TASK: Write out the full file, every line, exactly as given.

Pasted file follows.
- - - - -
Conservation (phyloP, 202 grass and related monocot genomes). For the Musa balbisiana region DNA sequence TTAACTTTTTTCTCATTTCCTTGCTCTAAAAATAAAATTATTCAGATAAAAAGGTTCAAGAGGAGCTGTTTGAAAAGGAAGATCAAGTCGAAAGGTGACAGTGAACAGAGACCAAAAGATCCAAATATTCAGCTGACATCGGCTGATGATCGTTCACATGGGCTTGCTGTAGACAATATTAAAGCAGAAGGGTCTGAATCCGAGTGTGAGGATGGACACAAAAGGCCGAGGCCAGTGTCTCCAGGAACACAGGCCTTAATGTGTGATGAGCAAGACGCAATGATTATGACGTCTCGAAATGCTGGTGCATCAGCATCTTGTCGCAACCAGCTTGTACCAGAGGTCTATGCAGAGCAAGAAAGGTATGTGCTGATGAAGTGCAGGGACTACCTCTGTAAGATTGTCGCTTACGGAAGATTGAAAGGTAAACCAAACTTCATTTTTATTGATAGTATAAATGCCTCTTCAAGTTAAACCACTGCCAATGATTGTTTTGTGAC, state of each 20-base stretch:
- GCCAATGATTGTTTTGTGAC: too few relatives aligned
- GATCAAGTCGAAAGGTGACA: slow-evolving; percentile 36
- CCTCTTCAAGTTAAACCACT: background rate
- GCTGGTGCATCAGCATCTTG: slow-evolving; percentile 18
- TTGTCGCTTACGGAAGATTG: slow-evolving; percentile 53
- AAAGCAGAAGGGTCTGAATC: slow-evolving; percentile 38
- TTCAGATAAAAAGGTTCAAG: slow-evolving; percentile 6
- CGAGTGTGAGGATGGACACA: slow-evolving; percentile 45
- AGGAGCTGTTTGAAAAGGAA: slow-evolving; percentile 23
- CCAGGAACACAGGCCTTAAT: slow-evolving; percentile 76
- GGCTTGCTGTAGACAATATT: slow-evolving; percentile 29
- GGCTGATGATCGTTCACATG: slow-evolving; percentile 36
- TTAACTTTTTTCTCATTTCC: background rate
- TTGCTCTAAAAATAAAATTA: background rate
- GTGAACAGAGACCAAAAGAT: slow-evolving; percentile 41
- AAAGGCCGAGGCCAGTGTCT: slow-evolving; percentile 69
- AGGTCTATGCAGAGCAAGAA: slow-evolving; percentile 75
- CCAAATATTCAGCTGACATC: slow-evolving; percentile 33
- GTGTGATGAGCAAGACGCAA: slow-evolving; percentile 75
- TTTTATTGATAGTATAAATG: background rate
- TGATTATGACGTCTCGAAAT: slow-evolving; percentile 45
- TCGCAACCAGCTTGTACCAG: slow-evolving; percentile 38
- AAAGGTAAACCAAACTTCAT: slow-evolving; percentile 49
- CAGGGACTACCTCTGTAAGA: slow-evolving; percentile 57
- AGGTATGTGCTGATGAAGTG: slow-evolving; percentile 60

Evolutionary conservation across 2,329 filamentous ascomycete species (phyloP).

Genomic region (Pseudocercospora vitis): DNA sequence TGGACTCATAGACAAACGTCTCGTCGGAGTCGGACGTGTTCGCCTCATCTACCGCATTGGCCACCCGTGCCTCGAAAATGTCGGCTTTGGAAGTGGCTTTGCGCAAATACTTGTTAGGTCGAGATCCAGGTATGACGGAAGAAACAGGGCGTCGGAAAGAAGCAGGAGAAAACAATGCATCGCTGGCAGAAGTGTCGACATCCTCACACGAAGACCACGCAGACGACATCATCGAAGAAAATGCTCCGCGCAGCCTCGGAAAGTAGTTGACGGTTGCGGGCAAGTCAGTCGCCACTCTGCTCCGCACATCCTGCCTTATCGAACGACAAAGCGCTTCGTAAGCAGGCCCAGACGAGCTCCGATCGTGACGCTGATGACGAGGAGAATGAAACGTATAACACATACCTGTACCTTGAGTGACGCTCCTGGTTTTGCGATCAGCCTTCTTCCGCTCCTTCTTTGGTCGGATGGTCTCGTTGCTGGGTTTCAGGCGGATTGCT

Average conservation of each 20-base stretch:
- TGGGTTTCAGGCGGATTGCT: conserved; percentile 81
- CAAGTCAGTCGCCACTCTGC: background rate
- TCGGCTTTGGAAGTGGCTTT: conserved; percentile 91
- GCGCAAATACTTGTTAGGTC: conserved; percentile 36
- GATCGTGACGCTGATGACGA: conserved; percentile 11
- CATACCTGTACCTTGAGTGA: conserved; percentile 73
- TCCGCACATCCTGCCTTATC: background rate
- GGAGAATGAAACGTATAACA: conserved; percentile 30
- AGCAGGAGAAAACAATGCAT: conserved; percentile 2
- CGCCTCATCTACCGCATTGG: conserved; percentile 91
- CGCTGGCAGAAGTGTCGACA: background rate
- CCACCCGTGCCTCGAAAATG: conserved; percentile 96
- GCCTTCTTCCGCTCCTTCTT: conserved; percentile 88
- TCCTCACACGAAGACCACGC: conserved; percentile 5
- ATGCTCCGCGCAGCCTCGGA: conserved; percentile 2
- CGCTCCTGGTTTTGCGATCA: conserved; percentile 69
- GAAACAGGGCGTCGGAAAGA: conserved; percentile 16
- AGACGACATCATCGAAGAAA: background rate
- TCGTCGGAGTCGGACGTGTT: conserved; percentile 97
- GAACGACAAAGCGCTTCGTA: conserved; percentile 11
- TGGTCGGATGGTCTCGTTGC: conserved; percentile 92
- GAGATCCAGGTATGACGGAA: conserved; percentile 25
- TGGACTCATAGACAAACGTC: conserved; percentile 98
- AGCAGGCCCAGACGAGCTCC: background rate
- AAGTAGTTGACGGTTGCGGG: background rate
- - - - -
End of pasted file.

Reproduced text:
Conservation (phyloP, 202 grass and related monocot genomes). For the Musa balbisiana region DNA sequence TTAACTTTTTTCTCATTTCCTTGCTCTAAAAATAAAATTATTCAGATAAAAAGGTTCAAGAGGAGCTGTTTGAAAAGGAAGATCAAGTCGAAAGGTGACAGTGAACAGAGACCAAAAGATCCAAATATTCAGCTGACATCGGCTGATGATCGTTCACATGGGCTTGCTGTAGACAATATTAAAGCAGAAGGGTCTGAATCCGAGTGTGAGGATGGACACAAAAGGCCGAGGCCAGTGTCTCCAGGAACACAGGCCTTAATGTGTGATGAGCAAGACGCAATGATTATGACGTCTCGAAATGCTGGTGCATCAGCATCTTGTCGCAACCAGCTTGTACCAGAGGTCTATGCAGAGCAAGAAAGGTATGTGCTGATGAAGTGCAGGGACTACCTCTGTAAGATTGTCGCTTACGGAAGATTGAAAGGTAAACCAAACTTCATTTTTATTGATAGTATAAATGCCTCTTCAAGTTAAACCACTGCCAATGATTGTTTTGTGAC, state of each 20-base stretch:
- GCCAATGATTGTTTTGTGAC: too few relatives aligned
- GATCAAGTCGAAAGGTGACA: slow-evolving; percentile 36
- CCTCTTCAAGTTAAACCACT: background rate
- GCTGGTGCATCAGCATCTTG: slow-evolving; percentile 18
- TTGTCGCTTACGGAAGATTG: slow-evolving; percentile 53
- AAAGCAGAAGGGTCTGAATC: slow-evolving; percentile 38
- TTCAGATAAAAAGGTTCAAG: slow-evolving; percentile 6
- CGAGTGTGAGGATGGACACA: slow-evolving; percentile 45
- AGGAGCTGTTTGAAAAGGAA: slow-evolving; percentile 23
- CCAGGAACACAGGCCTTAAT: slow-evolving; percentile 76
- GGCTTGCTGTAGACAATATT: slow-evolving; percentile 29
- GGCTGATGATCGTTCACATG: slow-evolving; percentile 36
- TTAACTTTTTTCTCATTTCC: background rate
- TTGCTCTAAAAATAAAATTA: background rate
- GTGAACAGAGACCAAAAGAT: slow-evolving; percentile 41
- AAAGGCCGAGGCCAGTGTCT: slow-evolving; percentile 69
- AGGTCTATGCAGAGCAAGAA: slow-evolving; percentile 75
- CCAAATATTCAGCTGACATC: slow-evolving; percentile 33
- GTGTGATGAGCAAGACGCAA: slow-evolving; percentile 75
- TTTTATTGATAGTATAAATG: background rate
- TGATTATGACGTCTCGAAAT: slow-evolving; percentile 45
- TCGCAACCAGCTTGTACCAG: slow-evolving; percentile 38
- AAAGGTAAACCAAACTTCAT: slow-evolving; percentile 49
- CAGGGACTACCTCTGTAAGA: slow-evolving; percentile 57
- AGGTATGTGCTGATGAAGTG: slow-evolving; percentile 60

Evolutionary conservation across 2,329 filamentous ascomycete species (phyloP).

Genomic region (Pseudocercospora vitis): DNA sequence TGGACTCATAGACAAACGTCTCGTCGGAGTCGGACGTGTTCGCCTCATCTACCGCATTGGCCACCCGTGCCTCGAAAATGTCGGCTTTGGAAGTGGCTTTGCGCAAATACTTGTTAGGTCGAGATCCAGGTATGACGGAAGAAACAGGGCGTCGGAAAGAAGCAGGAGAAAACAATGCATCGCTGGCAGAAGTGTCGACATCCTCACACGAAGACCACGCAGACGACATCATCGAAGAAAATGCTCCGCGCAGCCTCGGAAAGTAGTTGACGGTTGCGGGCAAGTCAGTCGCCACTCTGCTCCGCACATCCTGCCTTATCGAACGACAAAGCGCTTCGTAAGCAGGCCCAGACGAGCTCCGATCGTGACGCTGATGACGAGGAGAATGAAACGTATAACACATACCTGTACCTTGAGTGACGCTCCTGGTTTTGCGATCAGCCTTCTTCCGCTCCTTCTTTGGTCGGATGGTCTCGTTGCTGGGTTTCAGGCGGATTGCT

Average conservation of each 20-base stretch:
- TGGGTTTCAGGCGGATTGCT: conserved; percentile 81
- CAAGTCAGTCGCCACTCTGC: background rate
- TCGGCTTTGGAAGTGGCTTT: conserved; percentile 91
- GCGCAAATACTTGTTAGGTC: conserved; percentile 36
- GATCGTGACGCTGATGACGA: conserved; percentile 11
- CATACCTGTACCTTGAGTGA: conserved; percentile 73
- TCCGCACATCCTGCCTTATC: background rate
- GGAGAATGAAACGTATAACA: conserved; percentile 30
- AGCAGGAGAAAACAATGCAT: conserved; percentile 2
- CGCCTCATCTACCGCATTGG: conserved; percentile 91
- CGCTGGCAGAAGTGTCGACA: background rate
- CCACCCGTGCCTCGAAAATG: conserved; percentile 96
- GCCTTCTTCCGCTCCTTCTT: conserved; percentile 88
- TCCTCACACGAAGACCACGC: conserved; percentile 5
- ATGCTCCGCGCAGCCTCGGA: conserved; percentile 2
- CGCTCCTGGTTTTGCGATCA: conserved; percentile 69
- GAAACAGGGCGTCGGAAAGA: conserved; percentile 16
- AGACGACATCATCGAAGAAA: background rate
- TCGTCGGAGTCGGACGTGTT: conserved; percentile 97
- GAACGACAAAGCGCTTCGTA: conserved; percentile 11
- TGGTCGGATGGTCTCGTTGC: conserved; percentile 92
- GAGATCCAGGTATGACGGAA: conserved; percentile 25
- TGGACTCATAGACAAACGTC: conserved; percentile 98
- AGCAGGCCCAGACGAGCTCC: background rate
- AAGTAGTTGACGGTTGCGGG: background rate